New York City Man in Mount Sinai Hospital with Possible Ebola Virus

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Man isolated at Mount Sinai Hospital with possible Ebola Virus
Man isolated at Mount Sinai Hospital with possible Ebola Virus

Possible Case of Ebola Virus in New York City

NEW YORK – HEALTH – Mount Sinai Hospital in New York City said on Monday that it has isolated and is monitoring a patient who had recently returned to the U.S. from a West African country for possible symptoms of the deadly Ebola virus.

The hospital said the man, whose age and name were not released due to patient privacy, came into the emergency room in the early hours of Monday morning with a high fever and gastrointestinal distress.

“Odds are this is not Ebola,” said Dr. Jeremy Boal, the hospital’s chief medical officer. “It’s much more likely that it’s a much more common condition,” he said.

Officials said they have sent samples from the patient to the Center for Disease Control in Atlanta and hope to have test results in the next 24-48 hours, “Although we can’t guarantee it,” Dr. Jeremy said.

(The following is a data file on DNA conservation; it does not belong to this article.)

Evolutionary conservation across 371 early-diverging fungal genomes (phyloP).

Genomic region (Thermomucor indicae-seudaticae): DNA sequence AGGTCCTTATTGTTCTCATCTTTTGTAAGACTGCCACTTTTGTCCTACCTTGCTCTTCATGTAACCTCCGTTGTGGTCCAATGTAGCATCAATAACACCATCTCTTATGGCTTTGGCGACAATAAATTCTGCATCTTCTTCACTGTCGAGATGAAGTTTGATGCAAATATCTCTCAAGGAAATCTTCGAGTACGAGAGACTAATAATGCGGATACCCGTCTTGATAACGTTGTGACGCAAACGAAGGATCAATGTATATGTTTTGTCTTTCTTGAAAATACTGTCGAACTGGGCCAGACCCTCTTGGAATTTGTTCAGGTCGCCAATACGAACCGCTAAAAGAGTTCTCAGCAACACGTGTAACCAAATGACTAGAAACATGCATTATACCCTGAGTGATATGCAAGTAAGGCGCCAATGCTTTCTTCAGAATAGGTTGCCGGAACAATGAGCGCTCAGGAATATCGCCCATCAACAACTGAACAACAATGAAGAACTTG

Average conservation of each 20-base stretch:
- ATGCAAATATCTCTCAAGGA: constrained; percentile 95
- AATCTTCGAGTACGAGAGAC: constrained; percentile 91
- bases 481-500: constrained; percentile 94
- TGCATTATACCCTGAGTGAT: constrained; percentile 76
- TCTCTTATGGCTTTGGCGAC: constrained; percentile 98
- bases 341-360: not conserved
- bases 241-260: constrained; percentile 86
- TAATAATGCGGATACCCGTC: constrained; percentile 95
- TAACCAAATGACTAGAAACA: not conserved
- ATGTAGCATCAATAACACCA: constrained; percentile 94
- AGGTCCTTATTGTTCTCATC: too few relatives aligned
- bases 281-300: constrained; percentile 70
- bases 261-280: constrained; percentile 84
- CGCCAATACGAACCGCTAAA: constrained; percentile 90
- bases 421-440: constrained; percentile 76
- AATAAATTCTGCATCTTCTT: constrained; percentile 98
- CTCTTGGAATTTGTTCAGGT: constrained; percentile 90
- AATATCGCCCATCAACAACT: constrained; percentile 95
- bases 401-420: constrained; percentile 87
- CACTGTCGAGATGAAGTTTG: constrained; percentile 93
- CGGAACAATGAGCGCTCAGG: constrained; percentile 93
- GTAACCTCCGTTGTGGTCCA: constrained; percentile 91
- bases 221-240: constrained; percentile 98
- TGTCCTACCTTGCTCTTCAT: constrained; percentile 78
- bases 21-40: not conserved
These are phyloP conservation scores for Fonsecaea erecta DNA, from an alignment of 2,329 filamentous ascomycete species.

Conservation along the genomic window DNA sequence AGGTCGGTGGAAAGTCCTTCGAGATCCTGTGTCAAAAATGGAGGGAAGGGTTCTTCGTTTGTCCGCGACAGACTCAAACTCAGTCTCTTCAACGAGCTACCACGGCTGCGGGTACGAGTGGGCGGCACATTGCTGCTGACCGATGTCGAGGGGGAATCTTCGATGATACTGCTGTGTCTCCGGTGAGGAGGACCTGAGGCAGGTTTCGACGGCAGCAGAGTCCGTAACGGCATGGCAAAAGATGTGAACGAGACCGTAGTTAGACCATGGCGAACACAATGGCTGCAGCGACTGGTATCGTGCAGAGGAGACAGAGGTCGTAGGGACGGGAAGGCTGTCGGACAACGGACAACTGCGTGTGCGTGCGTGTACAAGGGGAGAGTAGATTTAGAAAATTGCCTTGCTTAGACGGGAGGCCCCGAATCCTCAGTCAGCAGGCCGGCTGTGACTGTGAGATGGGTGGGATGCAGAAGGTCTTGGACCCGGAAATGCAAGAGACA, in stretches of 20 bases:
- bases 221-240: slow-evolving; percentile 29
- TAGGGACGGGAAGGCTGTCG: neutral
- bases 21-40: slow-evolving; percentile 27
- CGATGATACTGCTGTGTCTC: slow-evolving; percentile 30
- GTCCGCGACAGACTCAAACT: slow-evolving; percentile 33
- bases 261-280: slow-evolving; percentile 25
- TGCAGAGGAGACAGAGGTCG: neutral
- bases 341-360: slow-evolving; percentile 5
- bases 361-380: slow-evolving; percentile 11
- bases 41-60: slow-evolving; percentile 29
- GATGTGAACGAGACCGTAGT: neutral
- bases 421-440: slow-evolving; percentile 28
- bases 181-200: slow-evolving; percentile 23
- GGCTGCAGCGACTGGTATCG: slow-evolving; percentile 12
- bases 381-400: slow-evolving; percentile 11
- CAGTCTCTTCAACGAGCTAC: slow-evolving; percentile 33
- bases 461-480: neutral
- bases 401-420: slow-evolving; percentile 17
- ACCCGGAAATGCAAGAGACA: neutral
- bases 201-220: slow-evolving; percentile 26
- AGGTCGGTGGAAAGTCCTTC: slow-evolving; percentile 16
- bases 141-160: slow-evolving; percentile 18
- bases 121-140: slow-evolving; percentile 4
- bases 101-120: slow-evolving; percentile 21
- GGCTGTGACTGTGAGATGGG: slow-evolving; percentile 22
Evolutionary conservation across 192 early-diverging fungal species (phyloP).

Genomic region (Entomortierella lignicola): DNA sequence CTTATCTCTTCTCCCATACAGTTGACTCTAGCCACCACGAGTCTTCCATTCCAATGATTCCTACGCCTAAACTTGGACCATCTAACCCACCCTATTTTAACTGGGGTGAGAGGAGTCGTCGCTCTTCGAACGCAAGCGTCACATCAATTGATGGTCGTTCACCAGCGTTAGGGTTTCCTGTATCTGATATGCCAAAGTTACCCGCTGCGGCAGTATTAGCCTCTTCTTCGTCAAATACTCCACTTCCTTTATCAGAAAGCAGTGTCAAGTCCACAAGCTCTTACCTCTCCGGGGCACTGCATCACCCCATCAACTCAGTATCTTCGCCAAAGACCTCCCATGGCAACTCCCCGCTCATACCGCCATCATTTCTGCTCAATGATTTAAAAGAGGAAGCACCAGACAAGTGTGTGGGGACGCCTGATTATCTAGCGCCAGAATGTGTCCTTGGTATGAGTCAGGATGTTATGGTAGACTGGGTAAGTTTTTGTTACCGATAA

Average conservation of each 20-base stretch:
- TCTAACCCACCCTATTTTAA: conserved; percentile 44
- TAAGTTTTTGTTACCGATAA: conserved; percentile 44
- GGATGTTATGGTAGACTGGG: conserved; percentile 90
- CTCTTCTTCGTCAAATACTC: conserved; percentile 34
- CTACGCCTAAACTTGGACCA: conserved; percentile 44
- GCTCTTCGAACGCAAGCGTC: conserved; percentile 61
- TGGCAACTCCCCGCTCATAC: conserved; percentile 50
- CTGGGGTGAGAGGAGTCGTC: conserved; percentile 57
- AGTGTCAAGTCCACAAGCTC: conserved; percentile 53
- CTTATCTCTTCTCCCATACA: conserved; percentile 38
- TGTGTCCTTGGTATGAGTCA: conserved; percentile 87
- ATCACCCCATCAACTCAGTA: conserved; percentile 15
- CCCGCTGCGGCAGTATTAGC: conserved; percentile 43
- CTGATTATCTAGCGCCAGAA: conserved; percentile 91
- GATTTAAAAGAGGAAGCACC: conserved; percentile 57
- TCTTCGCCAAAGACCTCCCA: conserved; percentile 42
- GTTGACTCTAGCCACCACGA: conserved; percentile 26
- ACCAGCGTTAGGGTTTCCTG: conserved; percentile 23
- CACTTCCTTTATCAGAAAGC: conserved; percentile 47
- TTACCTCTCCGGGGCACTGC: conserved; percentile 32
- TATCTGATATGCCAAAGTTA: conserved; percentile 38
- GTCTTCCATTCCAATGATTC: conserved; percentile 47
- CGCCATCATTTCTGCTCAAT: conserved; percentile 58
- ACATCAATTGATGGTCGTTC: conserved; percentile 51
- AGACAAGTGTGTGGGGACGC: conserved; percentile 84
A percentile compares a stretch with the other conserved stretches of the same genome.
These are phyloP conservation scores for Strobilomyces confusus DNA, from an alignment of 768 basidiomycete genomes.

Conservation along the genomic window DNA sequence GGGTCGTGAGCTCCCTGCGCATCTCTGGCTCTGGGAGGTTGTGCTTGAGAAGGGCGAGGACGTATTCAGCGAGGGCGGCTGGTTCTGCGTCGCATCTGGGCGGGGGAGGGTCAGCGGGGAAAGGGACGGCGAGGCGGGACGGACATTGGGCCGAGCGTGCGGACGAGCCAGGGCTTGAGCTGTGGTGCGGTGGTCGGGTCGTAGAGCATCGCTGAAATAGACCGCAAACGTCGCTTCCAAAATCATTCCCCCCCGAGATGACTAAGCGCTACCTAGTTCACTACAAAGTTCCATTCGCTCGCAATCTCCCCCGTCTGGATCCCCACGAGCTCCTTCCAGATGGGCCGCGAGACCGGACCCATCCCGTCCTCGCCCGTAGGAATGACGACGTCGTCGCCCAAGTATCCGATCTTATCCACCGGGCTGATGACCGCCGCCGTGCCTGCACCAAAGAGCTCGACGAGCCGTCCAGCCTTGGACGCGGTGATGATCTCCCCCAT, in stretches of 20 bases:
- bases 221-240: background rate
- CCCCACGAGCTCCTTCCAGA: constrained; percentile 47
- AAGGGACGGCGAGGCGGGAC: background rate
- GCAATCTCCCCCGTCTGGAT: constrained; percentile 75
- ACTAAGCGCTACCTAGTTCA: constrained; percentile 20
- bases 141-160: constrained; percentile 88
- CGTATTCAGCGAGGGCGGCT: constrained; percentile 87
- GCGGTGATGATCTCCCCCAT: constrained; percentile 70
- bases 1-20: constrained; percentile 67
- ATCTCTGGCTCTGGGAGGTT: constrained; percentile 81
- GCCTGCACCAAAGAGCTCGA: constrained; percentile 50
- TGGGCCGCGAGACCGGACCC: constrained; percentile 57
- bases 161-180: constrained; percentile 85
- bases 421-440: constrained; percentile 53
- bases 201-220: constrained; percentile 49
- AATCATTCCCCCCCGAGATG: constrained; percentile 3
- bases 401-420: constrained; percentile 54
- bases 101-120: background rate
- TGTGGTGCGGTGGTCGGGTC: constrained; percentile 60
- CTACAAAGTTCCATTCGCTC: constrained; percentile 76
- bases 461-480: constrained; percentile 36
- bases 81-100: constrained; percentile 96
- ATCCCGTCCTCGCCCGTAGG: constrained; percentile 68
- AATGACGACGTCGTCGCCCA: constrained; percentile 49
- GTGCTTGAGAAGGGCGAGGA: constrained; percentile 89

The patient was rushed into strict isolation within seven minutes of his arrival at Mount Sinai Hospital.

The Mount Sinai Medical Center in Manhattan in New York City encompasses The Mount Sinai Hospital and the Icahn School of Medicine at Mount Sinai and is acclaimed internationally for its excellence in research, patient care and education across a range of specialties. Situated between New York City’s affluent Upper East Side and East Harlem, Mount Sinai serves one of the most diverse patient populations in the world. It is a critical safety-net hospital for many in need, while at the same time leading in world-class translational research.

Man isolated at Mount Sinai Hospital with possible Ebola Virus
Man isolated at Mount Sinai Hospital with possible Ebola Virus

United Nations Update on Ebola

The United Nations health agency today appealed for urgently needed contributions to combat the deadly Ebola disease in West Africa, saying hundreds of doctors, nurses, health staff and materials are needed in the region “as fast as possible.”

A Médecins Sans Frontières (MSF) health worker donning a protective suit to treat Ebola victims in Kailahun, Sierra Leone. Photo: IRIN/Tommy Trenchard
A Médecins Sans Frontières (MSF) health worker donning a protective suit to treat Ebola victims in Kailahun, Sierra Leone. Photo: IRIN/Tommy Trenchard

World Health Organization (WHO) spokesperson Gregory Hartl said that this week is all about putting into practice the emergency response agreed upon by the head of the UN health agency and the presidents of the three affected West African countries – Guinea, Liberia, and Sierra Leone – in a meeting that lasted more than five hours last Friday.

Mr. Hartl said WHO Director-General Margaret Chan and the three West African leaders agreed on an Ebola disease response plan involving three co-centric rings in the most-affected areas along their common border, such as Kenema, Lofa and Kailahun.